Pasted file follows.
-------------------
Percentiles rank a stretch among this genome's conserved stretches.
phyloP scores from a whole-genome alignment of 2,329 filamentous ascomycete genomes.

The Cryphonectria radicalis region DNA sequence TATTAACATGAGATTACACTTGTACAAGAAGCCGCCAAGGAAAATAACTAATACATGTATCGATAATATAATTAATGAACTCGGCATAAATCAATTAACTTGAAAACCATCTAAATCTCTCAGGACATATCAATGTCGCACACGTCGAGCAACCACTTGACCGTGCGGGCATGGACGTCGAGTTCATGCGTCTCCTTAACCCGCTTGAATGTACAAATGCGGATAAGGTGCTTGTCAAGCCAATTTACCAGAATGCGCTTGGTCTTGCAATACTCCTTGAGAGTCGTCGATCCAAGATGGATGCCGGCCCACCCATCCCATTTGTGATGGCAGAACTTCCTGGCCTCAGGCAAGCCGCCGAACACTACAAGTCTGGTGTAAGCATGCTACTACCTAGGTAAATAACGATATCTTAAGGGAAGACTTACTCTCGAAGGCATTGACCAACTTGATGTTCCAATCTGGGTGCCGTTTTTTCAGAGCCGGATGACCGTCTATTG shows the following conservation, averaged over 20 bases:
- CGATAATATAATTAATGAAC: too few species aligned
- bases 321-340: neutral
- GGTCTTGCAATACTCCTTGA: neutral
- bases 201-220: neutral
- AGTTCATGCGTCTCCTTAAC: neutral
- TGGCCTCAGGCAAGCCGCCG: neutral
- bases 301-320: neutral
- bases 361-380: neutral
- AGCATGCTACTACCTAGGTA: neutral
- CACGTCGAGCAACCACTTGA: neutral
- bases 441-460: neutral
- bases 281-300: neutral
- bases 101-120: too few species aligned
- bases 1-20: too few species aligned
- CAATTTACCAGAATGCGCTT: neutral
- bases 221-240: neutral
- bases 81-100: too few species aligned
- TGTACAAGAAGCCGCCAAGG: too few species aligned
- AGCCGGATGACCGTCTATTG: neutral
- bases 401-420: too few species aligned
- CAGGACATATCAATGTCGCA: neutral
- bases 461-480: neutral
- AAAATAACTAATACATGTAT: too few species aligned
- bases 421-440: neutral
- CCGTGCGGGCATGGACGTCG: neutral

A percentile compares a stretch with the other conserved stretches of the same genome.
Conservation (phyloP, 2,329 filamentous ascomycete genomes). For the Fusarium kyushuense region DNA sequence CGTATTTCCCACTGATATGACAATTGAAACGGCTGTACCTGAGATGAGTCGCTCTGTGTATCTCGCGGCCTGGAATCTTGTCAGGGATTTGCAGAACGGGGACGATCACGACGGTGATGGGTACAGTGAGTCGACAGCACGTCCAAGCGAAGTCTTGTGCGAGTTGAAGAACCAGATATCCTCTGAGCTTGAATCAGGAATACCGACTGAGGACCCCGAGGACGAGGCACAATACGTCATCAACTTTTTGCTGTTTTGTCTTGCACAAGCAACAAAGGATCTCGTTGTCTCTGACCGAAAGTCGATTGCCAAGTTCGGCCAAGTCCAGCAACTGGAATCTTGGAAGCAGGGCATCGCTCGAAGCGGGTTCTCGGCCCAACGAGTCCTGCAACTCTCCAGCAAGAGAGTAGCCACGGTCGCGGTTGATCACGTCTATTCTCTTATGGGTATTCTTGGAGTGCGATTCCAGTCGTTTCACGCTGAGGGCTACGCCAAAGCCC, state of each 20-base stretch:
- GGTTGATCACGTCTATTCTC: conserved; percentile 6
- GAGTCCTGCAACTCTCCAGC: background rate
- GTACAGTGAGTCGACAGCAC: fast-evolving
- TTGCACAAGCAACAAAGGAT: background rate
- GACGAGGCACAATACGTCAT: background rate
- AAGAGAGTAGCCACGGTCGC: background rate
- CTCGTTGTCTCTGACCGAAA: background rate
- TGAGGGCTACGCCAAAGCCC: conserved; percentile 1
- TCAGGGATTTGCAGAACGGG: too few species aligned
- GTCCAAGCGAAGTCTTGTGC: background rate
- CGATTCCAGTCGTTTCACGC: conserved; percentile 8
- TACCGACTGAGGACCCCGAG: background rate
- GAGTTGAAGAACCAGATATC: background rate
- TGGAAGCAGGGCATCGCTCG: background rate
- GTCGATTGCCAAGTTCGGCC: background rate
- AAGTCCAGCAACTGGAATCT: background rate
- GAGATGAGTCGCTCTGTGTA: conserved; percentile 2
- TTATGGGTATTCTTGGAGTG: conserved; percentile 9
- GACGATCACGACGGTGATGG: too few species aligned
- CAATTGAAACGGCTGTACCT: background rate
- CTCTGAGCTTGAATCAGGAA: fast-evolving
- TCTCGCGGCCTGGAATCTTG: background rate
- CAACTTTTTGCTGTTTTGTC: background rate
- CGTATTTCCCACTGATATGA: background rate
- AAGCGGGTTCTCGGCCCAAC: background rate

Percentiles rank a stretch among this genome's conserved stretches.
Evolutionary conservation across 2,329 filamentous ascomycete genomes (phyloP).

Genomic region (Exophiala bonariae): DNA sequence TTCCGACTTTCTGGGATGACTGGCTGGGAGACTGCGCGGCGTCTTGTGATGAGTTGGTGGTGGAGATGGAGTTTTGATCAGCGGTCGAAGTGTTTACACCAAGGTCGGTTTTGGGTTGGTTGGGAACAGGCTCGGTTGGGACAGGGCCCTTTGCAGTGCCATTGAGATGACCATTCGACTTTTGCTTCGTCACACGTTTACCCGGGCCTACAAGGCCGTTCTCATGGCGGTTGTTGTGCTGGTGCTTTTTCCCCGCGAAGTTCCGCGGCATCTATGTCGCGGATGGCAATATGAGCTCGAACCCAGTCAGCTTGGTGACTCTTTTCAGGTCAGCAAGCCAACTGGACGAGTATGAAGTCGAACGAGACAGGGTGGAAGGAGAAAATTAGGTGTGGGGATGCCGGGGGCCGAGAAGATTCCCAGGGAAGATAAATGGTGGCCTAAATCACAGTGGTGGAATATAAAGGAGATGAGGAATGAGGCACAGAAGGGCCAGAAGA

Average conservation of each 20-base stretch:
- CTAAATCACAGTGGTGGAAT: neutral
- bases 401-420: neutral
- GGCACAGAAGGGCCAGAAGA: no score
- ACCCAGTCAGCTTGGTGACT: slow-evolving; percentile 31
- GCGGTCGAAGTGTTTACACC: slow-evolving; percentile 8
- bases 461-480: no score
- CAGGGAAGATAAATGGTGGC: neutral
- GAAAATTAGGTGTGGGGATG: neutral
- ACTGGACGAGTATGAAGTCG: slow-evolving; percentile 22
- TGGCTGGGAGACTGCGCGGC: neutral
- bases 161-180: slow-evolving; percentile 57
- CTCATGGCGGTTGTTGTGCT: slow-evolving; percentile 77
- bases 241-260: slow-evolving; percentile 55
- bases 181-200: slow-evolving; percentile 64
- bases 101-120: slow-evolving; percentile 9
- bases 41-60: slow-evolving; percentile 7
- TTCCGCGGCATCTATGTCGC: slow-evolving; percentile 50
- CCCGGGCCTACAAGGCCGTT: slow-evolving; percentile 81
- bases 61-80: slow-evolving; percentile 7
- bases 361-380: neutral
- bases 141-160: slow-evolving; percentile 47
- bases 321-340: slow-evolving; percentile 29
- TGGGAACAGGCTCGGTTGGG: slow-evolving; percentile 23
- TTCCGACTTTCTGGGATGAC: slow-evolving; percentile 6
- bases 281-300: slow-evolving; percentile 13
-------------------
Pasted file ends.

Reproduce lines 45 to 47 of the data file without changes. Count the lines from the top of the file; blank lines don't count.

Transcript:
- GTCGATTGCCAAGTTCGGCC: background rate
- AAGTCCAGCAACTGGAATCT: background rate
- GAGATGAGTCGCTCTGTGTA: conserved; percentile 2